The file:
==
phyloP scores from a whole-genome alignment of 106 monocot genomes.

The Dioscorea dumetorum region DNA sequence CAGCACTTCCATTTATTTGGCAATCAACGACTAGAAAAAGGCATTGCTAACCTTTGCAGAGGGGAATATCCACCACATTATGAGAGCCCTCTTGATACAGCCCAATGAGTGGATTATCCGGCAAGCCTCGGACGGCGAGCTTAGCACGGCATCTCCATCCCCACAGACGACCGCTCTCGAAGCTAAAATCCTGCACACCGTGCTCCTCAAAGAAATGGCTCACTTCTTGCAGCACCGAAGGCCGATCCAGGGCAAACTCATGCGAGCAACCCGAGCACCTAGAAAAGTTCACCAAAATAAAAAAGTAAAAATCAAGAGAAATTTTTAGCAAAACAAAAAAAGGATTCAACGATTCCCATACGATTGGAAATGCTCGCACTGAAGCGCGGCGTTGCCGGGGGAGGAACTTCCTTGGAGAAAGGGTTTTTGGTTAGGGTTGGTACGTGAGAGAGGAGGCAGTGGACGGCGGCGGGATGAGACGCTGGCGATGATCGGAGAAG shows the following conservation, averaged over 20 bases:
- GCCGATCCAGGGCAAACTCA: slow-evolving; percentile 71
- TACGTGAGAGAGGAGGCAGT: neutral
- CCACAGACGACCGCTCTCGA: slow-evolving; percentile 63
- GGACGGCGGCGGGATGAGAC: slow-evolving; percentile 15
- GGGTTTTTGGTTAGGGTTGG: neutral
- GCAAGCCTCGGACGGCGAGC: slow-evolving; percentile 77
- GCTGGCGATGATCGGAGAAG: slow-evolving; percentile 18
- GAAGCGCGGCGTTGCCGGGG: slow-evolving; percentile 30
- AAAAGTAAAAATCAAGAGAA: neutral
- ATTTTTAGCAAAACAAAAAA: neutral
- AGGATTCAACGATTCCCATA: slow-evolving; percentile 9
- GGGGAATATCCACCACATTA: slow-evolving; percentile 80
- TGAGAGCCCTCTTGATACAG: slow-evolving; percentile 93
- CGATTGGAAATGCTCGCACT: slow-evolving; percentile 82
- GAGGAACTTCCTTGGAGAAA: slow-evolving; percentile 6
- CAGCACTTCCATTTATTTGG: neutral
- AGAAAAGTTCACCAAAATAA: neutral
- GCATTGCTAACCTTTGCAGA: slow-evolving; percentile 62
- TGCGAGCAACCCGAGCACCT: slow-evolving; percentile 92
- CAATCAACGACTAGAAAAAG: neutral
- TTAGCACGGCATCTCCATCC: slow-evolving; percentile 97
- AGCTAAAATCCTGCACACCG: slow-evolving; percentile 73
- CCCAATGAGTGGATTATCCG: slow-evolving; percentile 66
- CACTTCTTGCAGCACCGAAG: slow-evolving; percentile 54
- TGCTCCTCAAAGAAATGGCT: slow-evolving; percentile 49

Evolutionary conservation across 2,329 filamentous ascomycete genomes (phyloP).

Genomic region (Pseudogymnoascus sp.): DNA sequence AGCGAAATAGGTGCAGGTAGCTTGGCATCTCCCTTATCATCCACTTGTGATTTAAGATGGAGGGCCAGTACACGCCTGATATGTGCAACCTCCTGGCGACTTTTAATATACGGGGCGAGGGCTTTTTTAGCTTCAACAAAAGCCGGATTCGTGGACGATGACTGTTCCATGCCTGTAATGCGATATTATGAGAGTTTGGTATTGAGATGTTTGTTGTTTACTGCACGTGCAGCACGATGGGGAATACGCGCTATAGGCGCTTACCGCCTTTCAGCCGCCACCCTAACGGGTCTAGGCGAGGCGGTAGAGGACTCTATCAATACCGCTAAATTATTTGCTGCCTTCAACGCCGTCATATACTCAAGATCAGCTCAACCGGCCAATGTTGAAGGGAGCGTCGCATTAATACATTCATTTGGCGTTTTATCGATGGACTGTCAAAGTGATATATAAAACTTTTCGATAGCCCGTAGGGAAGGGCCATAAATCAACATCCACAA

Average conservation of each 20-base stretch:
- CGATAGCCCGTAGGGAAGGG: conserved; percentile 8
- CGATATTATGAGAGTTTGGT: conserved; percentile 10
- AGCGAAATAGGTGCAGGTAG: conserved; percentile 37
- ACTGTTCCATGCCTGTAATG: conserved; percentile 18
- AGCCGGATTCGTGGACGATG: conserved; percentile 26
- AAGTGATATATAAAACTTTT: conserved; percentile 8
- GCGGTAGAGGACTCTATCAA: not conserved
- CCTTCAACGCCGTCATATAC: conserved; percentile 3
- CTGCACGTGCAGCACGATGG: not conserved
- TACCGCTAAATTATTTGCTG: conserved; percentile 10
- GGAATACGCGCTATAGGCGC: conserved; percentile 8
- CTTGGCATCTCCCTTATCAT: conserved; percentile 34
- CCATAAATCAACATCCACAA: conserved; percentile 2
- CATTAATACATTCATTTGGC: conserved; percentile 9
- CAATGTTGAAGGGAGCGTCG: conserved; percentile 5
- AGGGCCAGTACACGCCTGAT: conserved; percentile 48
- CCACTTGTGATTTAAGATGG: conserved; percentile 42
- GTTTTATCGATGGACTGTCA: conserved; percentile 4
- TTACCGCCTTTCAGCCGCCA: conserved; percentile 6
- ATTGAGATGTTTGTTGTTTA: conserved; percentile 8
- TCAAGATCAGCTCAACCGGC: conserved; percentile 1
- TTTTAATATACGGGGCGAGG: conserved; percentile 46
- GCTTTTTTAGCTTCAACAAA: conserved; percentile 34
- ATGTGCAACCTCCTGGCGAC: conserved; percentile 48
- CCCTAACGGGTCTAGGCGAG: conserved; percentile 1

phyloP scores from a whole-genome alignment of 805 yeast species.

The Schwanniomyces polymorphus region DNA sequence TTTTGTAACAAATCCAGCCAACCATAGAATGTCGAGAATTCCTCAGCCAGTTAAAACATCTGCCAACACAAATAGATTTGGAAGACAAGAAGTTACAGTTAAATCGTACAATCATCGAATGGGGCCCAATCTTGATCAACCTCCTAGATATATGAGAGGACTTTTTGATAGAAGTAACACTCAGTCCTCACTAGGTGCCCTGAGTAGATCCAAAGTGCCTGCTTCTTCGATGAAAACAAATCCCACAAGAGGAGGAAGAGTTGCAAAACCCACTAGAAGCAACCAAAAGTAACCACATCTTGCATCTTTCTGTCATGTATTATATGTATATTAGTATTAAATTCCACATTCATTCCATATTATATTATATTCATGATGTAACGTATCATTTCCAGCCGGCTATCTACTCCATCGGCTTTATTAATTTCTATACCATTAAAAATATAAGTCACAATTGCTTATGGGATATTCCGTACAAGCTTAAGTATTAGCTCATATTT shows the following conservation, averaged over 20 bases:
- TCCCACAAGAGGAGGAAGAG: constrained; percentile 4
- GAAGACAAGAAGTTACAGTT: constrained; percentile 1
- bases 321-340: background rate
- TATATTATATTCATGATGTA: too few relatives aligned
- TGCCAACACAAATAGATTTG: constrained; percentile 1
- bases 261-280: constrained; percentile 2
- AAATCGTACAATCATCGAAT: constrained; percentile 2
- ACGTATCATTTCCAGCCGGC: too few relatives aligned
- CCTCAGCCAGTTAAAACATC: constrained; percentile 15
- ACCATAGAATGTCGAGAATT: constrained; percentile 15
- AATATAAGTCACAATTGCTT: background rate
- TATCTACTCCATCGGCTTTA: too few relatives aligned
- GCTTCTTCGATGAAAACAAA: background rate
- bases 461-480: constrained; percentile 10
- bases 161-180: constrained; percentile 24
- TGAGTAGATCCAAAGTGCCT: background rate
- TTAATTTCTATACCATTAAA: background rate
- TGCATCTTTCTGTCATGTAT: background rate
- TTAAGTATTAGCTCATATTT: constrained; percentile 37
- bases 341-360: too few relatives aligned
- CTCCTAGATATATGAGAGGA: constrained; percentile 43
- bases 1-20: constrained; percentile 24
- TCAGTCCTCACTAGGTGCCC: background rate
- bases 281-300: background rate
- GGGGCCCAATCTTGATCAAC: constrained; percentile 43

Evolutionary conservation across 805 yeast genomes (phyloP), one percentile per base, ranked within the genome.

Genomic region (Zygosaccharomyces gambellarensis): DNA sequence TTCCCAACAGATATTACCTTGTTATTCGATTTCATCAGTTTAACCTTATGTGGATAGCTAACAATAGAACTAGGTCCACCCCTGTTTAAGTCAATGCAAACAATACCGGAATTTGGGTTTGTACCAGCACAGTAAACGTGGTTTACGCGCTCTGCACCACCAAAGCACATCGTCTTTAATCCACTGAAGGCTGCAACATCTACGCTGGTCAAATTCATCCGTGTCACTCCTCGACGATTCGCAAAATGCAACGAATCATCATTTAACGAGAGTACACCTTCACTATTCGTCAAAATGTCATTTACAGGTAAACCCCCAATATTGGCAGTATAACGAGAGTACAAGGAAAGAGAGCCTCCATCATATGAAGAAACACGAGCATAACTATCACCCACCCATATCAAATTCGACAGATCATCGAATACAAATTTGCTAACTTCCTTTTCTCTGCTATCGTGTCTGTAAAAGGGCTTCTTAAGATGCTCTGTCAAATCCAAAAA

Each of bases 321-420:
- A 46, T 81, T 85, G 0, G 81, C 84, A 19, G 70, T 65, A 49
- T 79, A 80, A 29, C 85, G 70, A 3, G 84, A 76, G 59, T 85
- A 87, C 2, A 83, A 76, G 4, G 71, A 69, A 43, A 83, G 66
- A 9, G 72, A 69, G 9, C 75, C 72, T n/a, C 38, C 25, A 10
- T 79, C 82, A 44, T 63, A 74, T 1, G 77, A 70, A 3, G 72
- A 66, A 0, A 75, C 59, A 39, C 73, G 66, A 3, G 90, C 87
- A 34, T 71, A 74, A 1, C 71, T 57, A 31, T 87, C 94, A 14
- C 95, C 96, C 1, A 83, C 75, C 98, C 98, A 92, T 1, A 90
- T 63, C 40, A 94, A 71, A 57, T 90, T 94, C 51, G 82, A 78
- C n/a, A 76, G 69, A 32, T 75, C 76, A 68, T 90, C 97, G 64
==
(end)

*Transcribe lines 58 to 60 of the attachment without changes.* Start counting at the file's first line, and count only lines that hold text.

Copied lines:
- TCCCACAAGAGGAGGAAGAG: constrained; percentile 4
- GAAGACAAGAAGTTACAGTT: constrained; percentile 1
- bases 321-340: background rate